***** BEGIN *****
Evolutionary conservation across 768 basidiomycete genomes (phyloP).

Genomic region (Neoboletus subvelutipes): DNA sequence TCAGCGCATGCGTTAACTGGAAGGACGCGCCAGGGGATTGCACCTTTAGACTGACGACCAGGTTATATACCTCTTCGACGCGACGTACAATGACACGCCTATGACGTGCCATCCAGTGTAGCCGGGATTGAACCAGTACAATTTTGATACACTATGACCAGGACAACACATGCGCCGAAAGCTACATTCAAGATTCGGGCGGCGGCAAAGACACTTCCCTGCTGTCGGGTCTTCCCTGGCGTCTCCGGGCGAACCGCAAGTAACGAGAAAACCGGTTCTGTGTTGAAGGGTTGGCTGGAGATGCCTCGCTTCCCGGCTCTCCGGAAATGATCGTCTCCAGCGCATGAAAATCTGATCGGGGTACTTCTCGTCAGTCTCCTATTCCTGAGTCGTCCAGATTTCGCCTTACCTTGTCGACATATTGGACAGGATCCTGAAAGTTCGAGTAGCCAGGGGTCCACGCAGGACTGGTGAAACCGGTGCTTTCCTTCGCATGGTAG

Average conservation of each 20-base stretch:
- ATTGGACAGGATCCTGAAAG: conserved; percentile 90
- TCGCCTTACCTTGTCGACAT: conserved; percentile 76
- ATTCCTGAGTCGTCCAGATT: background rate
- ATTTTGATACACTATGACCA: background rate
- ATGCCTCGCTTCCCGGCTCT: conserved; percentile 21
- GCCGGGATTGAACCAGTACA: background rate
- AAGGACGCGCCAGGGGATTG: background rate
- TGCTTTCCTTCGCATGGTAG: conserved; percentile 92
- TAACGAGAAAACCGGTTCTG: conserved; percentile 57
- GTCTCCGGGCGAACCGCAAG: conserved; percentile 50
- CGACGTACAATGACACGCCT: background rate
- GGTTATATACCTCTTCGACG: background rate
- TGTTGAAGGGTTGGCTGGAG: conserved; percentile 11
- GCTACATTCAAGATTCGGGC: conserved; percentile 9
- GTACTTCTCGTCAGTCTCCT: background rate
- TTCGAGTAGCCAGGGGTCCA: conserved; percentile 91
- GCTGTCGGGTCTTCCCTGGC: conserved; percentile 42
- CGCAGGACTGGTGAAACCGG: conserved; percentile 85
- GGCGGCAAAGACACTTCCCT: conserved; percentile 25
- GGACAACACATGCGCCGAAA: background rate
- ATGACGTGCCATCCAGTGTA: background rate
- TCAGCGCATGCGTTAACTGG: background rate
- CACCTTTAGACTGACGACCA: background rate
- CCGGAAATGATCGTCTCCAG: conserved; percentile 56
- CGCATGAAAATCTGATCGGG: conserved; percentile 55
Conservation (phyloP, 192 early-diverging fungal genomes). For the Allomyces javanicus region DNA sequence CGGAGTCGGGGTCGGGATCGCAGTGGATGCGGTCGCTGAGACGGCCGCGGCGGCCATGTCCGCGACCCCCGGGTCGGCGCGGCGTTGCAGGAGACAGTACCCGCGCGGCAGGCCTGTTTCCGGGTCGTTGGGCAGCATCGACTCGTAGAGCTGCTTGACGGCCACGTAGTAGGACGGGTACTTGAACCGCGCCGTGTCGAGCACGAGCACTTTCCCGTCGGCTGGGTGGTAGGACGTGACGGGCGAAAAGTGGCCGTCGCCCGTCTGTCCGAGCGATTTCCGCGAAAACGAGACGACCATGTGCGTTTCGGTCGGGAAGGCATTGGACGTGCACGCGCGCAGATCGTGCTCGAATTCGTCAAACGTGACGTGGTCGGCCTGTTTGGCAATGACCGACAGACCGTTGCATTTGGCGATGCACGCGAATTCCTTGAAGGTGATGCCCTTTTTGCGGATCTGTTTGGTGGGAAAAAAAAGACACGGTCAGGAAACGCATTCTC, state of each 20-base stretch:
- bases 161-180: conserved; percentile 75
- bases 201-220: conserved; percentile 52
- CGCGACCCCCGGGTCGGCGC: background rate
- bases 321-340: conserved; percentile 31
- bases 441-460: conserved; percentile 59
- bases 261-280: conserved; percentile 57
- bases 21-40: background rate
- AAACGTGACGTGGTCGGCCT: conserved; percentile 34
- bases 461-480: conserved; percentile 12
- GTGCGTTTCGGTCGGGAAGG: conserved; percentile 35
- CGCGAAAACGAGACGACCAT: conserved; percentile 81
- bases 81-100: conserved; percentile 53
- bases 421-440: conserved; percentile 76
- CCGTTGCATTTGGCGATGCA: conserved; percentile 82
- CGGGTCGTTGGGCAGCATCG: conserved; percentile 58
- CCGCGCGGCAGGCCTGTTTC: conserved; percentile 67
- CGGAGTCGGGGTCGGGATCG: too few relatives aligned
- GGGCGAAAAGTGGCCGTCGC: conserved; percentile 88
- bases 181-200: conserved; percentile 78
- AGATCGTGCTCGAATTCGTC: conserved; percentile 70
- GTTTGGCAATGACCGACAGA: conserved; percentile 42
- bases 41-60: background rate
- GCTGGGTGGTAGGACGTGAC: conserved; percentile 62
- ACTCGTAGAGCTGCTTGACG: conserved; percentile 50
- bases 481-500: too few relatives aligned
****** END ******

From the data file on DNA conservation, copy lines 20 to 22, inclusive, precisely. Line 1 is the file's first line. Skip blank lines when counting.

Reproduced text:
- GCTGTCGGGTCTTCCCTGGC: conserved; percentile 42
- CGCAGGACTGGTGAAACCGG: conserved; percentile 85
- GGCGGCAAAGACACTTCCCT: conserved; percentile 25